Alternatives to the SGR: MedPAC's Report to Congress
Today, MedPAC releases a new report that examines alternatives to the current SGR. The Senate Finance Committee asked AARP to respond to this report. As requested by Congress, MedPAC studied the implications of moving from a single, national SGR to five potential sub-national target systems that would be based on: geography, type of service, group practice, hospital medical staff, and outliers. We commend MedPAC for providing a thorough examination of each alternative's advantages and disadvantages.
From the beneficiary perspective, we believe the outlier option holds the most promise for higher quality at a lower cost to the Medicare program. One of the major advantages of the outlier approach is that it would allow the Medicare program and others to learn from those physicians who use fewer resources while maintaining a high level of quality. It is important to better understand the differences between inappropriate volume growth and appropriate growth (e.g., from technology changes that improve care for patients). This information could be used to identify best practices for the treatment of specified patients and conditions. An outlier policy could also promote individual physician accountability. It does not require a large scale restructuring of the existing physician marketplace and could be used to measure most physicians in the United States.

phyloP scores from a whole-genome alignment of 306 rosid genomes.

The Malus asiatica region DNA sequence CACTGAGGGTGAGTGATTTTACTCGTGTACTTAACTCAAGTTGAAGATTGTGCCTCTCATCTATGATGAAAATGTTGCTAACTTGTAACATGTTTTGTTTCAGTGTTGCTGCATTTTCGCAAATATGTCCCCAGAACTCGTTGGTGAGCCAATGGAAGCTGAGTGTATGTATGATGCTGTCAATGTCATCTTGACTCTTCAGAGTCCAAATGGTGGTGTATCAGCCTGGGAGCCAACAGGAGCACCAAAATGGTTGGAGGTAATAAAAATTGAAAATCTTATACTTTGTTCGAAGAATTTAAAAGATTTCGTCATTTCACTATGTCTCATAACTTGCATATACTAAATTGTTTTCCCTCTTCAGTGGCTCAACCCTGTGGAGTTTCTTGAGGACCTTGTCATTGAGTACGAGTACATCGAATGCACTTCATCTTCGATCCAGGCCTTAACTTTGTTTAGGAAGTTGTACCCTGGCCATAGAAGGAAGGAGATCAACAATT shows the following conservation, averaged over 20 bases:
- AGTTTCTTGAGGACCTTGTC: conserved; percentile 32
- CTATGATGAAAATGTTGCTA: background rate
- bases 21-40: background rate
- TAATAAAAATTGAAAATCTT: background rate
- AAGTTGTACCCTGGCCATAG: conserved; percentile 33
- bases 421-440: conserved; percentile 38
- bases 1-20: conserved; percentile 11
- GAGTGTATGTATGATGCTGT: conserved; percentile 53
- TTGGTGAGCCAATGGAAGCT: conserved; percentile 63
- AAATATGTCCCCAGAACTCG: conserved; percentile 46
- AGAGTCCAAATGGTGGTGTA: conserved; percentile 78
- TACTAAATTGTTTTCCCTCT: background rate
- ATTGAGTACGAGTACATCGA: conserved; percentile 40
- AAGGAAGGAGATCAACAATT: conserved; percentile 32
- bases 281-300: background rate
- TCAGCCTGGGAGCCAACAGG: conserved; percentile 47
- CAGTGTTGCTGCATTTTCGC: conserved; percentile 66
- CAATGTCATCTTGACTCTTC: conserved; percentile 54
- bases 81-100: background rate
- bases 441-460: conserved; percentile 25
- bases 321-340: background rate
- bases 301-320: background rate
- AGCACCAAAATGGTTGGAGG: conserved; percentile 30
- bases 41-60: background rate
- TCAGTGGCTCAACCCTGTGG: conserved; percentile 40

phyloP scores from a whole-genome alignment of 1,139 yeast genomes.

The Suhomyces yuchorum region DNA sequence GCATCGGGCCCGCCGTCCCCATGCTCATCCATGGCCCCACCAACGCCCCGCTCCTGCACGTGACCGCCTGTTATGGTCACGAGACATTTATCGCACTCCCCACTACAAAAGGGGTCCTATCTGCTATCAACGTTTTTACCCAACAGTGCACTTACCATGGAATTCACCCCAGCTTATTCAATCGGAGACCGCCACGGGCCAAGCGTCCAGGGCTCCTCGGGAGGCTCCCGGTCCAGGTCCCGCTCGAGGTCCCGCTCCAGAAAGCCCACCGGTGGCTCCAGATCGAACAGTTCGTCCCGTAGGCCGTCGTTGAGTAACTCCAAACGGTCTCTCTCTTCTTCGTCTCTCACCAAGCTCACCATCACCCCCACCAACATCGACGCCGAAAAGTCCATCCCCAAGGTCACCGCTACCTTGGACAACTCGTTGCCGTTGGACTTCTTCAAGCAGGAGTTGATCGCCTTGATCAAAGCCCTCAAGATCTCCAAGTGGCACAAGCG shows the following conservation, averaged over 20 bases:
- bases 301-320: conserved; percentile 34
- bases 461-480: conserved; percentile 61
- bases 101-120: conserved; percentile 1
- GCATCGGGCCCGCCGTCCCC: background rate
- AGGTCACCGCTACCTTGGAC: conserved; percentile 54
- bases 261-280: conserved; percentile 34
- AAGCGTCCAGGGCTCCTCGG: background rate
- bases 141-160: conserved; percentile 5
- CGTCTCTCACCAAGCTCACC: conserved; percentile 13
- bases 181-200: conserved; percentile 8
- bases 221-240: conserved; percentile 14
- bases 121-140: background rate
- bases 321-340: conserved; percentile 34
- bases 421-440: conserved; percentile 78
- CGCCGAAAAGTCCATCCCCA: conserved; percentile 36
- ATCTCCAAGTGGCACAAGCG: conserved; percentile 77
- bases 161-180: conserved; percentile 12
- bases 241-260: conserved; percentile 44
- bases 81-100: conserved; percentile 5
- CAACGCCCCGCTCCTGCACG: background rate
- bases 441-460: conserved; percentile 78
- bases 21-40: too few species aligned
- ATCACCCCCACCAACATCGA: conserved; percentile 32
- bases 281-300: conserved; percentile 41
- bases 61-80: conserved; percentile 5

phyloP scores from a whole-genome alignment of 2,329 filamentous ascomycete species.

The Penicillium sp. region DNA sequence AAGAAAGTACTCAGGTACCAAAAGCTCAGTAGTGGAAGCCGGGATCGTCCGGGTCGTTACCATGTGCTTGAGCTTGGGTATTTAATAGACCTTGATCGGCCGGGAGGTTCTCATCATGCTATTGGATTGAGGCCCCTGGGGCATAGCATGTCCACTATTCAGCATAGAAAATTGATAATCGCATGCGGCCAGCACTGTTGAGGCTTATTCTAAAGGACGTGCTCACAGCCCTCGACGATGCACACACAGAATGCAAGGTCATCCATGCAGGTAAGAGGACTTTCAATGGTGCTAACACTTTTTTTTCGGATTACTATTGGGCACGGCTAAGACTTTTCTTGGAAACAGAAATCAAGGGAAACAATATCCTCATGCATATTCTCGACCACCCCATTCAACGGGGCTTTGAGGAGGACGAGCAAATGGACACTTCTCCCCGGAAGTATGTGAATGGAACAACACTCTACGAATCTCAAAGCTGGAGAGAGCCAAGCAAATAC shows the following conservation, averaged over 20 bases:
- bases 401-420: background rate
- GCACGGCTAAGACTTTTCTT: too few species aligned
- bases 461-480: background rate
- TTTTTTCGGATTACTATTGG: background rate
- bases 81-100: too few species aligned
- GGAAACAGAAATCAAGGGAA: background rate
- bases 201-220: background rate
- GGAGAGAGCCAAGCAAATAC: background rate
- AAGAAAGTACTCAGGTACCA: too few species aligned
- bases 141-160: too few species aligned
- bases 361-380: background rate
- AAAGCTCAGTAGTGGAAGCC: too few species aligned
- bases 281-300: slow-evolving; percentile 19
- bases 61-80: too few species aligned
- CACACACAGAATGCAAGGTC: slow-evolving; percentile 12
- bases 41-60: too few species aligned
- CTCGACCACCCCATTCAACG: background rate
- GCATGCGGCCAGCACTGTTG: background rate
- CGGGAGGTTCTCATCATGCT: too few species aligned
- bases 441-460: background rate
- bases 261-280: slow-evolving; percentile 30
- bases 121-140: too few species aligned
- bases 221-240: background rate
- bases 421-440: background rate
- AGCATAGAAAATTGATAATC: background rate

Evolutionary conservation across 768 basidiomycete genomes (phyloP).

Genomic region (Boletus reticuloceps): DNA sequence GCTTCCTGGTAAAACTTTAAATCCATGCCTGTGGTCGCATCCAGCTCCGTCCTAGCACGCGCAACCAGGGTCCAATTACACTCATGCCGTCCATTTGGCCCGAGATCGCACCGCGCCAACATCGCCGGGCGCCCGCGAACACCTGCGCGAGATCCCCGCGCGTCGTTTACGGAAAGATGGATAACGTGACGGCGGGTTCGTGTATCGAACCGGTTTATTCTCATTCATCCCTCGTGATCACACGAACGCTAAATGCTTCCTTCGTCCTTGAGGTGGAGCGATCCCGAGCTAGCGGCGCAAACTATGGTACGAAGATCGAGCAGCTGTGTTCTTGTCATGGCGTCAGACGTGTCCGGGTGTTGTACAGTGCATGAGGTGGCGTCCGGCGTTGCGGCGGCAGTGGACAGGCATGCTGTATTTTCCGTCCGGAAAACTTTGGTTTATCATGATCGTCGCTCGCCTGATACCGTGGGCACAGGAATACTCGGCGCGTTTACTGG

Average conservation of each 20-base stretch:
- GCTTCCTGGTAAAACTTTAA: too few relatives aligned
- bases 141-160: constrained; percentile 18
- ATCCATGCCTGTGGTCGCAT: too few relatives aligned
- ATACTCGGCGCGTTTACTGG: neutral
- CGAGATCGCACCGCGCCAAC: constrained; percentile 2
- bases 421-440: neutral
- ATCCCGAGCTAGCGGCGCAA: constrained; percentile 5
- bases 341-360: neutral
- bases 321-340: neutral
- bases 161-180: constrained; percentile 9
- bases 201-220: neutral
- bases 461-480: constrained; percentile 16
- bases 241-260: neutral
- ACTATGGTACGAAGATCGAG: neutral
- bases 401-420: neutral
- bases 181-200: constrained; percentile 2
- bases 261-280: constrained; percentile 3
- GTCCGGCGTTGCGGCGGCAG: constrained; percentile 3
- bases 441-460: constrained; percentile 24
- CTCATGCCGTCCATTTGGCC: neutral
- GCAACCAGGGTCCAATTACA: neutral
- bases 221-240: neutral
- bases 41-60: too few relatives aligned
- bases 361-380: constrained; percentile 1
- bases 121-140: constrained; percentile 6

Similarly, as MedPAC notes, encouraging specific actions, such as care coordination or investment in information technology, may be more successful than varying reimbursement levels based on a physician's specialty, or region, or practice type.
MedPAC presents two alternative paths for Congress to consider for paying physicians in the Medicare program. The first path would be to repeal the SGR and pursue policy approaches for improving the value of the Medicare physician payment system. The second path would be to retain some type of expenditure target - applied to all Medicare providers, calculated at a geographic level.
Medicare's experience with the SGR has not proven to be successful and beneficiaries have borne the financial penalty in higher out-of-pocket-costs. As MedPAC noted, it is a flawed system that inappropriately influences clinical decisions about where and how many services are provided.
Clearly, the SGR has not been effective at controlling the volume of physician services. According to the Government Accountability Office, from 2000-2005, while Medicare physician fees rose by 4.5 percent, program spending on physician services grew by nearly 60 percent. On a per beneficiary basis, spending for physician services grew by approximately 45 percent.
Many experts have concluded that one of the SGR system's fundamental flaws is its assumption that physicians would act collectively - on a national level - to control the volume of service. MedPAC concluded in 2002 that, "if anything, an individual physician has an incentive to increase volume under such a system."